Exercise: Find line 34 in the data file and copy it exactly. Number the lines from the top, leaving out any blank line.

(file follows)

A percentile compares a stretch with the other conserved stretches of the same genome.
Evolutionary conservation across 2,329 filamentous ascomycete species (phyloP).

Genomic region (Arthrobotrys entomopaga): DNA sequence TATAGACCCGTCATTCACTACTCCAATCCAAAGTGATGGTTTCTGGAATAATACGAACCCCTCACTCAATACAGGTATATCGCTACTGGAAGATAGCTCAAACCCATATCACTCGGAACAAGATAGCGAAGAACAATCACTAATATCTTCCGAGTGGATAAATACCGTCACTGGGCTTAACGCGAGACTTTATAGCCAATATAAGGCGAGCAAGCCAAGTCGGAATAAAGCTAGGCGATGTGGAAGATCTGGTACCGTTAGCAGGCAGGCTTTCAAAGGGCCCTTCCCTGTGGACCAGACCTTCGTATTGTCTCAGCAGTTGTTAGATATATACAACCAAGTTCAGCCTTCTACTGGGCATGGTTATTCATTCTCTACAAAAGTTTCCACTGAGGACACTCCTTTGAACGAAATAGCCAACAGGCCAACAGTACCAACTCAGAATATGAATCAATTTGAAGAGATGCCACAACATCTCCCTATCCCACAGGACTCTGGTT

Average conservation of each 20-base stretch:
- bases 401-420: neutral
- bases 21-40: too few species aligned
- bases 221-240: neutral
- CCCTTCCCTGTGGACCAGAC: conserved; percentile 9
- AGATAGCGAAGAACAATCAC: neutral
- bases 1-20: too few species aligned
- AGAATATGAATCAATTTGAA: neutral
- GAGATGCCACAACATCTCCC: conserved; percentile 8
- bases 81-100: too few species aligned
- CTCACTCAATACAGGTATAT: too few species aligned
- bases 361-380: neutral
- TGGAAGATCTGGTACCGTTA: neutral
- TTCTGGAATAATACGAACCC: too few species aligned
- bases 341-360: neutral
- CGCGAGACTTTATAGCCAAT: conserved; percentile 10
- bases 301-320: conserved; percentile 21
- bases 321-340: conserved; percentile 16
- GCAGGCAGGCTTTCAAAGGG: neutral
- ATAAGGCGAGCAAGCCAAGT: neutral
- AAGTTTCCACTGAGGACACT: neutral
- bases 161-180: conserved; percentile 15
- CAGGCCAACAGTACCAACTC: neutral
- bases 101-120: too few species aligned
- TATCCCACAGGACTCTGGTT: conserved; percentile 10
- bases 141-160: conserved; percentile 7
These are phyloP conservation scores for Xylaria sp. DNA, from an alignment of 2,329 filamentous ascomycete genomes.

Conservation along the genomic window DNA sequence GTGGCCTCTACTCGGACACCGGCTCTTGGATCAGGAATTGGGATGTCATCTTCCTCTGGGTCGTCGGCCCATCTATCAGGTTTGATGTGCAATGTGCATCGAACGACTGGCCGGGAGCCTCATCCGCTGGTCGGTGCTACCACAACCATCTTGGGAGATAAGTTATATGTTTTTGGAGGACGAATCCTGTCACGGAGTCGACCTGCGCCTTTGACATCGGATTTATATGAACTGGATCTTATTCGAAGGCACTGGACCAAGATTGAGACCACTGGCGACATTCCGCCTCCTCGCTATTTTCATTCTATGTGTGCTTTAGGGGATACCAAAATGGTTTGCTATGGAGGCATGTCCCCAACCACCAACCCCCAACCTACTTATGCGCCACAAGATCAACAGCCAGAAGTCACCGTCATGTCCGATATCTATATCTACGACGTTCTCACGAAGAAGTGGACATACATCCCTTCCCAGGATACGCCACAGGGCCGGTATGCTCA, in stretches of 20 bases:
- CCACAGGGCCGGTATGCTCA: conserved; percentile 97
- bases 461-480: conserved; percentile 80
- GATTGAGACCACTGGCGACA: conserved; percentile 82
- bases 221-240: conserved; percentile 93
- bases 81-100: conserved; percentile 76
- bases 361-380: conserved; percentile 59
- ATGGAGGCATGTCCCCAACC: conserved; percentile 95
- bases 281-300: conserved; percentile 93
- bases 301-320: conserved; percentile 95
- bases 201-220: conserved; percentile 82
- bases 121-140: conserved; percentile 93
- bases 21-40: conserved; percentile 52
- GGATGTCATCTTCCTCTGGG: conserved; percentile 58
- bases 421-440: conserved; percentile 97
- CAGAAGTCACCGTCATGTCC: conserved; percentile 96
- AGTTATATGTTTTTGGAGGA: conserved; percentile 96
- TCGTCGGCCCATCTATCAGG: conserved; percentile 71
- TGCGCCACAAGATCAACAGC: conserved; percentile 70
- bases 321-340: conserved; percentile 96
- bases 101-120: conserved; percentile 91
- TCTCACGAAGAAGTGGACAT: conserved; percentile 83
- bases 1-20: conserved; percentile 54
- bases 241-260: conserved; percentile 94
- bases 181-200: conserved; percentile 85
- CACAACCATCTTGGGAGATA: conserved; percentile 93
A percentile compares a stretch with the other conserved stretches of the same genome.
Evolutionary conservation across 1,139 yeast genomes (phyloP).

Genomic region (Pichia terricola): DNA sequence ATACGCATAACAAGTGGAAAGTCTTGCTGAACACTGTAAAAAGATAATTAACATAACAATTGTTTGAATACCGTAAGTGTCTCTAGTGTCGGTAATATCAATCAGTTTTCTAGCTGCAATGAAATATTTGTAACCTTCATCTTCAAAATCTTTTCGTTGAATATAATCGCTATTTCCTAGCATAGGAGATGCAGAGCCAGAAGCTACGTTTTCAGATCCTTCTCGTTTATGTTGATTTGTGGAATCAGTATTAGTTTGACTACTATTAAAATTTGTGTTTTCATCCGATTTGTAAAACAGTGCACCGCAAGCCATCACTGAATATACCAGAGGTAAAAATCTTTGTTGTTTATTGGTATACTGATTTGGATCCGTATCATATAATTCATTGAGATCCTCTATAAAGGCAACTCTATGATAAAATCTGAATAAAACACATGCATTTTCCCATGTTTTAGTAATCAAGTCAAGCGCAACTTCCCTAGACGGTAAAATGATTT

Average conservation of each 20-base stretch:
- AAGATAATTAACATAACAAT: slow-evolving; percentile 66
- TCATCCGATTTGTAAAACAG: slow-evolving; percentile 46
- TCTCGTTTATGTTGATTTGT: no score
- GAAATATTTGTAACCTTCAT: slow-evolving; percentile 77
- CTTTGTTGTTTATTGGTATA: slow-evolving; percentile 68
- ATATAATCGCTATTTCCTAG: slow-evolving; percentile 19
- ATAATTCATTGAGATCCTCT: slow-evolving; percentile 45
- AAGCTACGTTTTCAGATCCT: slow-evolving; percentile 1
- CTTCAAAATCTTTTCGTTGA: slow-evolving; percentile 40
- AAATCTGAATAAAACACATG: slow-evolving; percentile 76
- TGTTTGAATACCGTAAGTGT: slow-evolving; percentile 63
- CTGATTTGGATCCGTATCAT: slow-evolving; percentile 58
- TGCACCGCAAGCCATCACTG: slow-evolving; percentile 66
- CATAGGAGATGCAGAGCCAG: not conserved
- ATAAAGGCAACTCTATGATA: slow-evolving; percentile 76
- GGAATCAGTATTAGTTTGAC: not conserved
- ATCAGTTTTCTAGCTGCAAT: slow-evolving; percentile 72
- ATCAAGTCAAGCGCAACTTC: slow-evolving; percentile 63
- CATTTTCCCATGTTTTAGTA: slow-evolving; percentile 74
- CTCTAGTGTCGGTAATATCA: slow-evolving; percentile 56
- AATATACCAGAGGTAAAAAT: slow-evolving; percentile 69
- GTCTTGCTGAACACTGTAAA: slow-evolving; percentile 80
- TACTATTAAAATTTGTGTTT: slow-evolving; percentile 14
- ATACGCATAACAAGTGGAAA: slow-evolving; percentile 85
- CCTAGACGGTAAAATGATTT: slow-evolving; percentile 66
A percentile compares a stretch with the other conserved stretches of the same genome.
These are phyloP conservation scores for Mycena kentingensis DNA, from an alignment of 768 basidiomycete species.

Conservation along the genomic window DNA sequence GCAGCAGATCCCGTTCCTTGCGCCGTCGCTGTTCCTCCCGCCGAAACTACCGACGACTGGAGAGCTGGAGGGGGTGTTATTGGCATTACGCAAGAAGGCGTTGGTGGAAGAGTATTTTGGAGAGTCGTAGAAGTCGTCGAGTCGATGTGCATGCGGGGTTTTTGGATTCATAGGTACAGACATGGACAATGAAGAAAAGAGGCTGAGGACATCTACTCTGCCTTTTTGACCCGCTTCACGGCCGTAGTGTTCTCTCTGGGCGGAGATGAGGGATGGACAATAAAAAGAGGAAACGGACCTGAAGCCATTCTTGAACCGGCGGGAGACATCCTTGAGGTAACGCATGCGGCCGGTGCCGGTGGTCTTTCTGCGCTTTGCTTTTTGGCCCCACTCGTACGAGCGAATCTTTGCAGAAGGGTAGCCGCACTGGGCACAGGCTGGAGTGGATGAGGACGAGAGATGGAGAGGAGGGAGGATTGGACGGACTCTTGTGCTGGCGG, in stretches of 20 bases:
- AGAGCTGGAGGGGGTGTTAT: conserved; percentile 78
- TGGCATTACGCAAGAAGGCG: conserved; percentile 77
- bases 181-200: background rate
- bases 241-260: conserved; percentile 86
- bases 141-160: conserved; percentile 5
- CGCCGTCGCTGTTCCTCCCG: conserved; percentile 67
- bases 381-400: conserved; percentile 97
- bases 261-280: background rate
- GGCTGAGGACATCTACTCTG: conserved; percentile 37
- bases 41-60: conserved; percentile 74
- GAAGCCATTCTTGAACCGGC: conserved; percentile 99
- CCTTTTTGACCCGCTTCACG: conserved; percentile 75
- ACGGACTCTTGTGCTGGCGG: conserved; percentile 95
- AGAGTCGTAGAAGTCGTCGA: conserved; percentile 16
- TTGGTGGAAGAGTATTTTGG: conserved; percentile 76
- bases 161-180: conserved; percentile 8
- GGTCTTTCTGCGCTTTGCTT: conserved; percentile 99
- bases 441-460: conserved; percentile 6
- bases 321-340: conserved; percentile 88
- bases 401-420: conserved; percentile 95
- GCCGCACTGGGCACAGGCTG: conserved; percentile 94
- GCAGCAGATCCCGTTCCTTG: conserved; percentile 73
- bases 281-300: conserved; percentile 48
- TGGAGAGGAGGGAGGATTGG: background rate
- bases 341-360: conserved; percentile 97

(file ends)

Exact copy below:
- GATTGAGACCACTGGCGACA: conserved; percentile 82